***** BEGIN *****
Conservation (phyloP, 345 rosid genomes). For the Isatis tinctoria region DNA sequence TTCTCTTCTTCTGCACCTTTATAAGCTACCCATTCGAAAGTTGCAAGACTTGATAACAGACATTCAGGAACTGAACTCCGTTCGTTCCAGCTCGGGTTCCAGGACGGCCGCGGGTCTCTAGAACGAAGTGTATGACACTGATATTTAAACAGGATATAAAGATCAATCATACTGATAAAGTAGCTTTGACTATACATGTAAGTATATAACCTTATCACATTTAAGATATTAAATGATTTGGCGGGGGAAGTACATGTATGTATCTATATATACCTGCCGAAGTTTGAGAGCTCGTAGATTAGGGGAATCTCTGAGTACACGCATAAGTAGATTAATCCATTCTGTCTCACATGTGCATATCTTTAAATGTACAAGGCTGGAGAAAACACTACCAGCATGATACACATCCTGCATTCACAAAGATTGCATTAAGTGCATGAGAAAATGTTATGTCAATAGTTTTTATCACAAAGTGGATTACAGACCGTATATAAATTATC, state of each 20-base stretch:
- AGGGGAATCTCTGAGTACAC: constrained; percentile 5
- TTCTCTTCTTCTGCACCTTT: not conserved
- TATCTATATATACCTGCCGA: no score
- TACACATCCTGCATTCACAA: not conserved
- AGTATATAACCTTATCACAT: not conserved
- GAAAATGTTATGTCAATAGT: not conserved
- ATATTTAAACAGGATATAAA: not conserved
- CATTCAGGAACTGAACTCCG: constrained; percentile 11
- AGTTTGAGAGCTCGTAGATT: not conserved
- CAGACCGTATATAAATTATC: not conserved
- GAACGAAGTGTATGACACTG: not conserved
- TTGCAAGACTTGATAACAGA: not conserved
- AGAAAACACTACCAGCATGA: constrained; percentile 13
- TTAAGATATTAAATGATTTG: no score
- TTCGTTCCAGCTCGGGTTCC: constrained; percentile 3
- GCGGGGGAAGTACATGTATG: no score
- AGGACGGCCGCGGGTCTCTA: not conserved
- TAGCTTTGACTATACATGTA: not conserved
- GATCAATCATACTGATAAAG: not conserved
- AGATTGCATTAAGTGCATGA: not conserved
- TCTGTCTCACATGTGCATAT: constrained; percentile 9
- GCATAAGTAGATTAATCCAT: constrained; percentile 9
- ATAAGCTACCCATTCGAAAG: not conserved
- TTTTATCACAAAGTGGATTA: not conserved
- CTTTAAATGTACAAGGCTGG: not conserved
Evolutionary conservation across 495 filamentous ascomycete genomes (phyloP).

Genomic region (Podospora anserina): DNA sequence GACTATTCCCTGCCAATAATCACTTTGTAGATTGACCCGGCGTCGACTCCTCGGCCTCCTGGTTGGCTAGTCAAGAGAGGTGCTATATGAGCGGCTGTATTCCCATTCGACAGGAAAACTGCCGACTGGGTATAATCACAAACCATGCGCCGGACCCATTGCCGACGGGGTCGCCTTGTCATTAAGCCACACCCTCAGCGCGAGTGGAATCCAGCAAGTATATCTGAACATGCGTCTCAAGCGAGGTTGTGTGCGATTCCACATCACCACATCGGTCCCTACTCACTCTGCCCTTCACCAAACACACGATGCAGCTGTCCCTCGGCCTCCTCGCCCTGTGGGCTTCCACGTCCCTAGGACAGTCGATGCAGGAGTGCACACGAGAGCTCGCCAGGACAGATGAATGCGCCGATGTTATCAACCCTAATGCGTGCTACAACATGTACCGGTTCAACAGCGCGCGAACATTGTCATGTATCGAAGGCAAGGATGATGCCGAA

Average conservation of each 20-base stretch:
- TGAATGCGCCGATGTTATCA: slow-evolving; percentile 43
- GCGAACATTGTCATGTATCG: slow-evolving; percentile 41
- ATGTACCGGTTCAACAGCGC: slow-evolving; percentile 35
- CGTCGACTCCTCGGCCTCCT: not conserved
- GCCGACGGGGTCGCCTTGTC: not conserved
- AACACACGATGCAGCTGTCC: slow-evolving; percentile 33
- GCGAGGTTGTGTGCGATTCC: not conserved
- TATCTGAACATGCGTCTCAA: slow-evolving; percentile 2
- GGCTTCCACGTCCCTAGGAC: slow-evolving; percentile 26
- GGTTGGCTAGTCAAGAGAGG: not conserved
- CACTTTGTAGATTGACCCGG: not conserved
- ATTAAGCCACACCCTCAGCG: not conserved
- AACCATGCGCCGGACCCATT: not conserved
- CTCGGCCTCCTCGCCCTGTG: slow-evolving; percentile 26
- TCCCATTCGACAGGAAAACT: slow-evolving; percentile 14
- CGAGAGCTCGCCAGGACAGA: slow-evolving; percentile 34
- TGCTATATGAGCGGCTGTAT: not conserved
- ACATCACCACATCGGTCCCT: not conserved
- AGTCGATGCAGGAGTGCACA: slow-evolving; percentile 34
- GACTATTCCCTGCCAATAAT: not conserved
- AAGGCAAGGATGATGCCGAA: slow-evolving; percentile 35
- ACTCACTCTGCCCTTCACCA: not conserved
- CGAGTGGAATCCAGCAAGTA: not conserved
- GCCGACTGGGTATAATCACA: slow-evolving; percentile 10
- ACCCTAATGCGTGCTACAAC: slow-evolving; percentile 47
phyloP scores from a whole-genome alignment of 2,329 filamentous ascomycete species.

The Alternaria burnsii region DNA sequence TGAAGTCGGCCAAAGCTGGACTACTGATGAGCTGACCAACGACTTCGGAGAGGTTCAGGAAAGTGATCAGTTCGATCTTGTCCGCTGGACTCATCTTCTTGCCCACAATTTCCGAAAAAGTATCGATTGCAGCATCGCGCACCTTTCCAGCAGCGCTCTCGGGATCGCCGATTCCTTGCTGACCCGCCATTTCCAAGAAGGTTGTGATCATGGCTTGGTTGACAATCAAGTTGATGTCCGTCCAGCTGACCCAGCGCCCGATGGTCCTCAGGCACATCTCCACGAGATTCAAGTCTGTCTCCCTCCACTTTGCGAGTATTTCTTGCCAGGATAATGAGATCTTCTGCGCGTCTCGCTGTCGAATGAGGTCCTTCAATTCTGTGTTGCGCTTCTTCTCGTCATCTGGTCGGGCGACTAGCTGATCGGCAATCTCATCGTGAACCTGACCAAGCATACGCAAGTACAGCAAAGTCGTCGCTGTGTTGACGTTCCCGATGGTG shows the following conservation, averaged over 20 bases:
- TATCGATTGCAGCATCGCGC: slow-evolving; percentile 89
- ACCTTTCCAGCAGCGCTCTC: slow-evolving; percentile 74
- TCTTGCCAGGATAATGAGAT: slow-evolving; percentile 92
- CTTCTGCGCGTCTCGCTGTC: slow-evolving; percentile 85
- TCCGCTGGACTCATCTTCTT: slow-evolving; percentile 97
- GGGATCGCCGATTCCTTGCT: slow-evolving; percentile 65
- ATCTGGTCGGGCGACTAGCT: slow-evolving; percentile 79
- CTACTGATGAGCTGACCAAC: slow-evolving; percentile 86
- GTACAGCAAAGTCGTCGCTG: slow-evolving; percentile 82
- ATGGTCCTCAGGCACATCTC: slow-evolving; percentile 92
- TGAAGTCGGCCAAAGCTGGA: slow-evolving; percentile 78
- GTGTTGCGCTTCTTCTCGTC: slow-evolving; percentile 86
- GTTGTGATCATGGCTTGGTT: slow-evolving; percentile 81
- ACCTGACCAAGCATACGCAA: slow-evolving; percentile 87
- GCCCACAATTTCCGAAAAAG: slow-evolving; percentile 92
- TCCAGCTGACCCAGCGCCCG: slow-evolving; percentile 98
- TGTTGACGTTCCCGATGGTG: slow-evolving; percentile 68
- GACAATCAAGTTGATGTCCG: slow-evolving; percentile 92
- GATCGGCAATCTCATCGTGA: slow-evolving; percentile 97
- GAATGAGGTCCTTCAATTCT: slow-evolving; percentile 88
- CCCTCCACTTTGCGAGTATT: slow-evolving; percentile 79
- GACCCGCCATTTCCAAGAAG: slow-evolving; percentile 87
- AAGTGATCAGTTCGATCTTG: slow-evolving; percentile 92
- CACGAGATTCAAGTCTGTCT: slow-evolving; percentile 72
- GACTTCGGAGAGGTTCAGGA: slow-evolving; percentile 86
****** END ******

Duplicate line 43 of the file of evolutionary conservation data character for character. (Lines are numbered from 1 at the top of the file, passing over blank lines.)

- CTCGGCCTCCTCGCCCTGTG: slow-evolving; percentile 26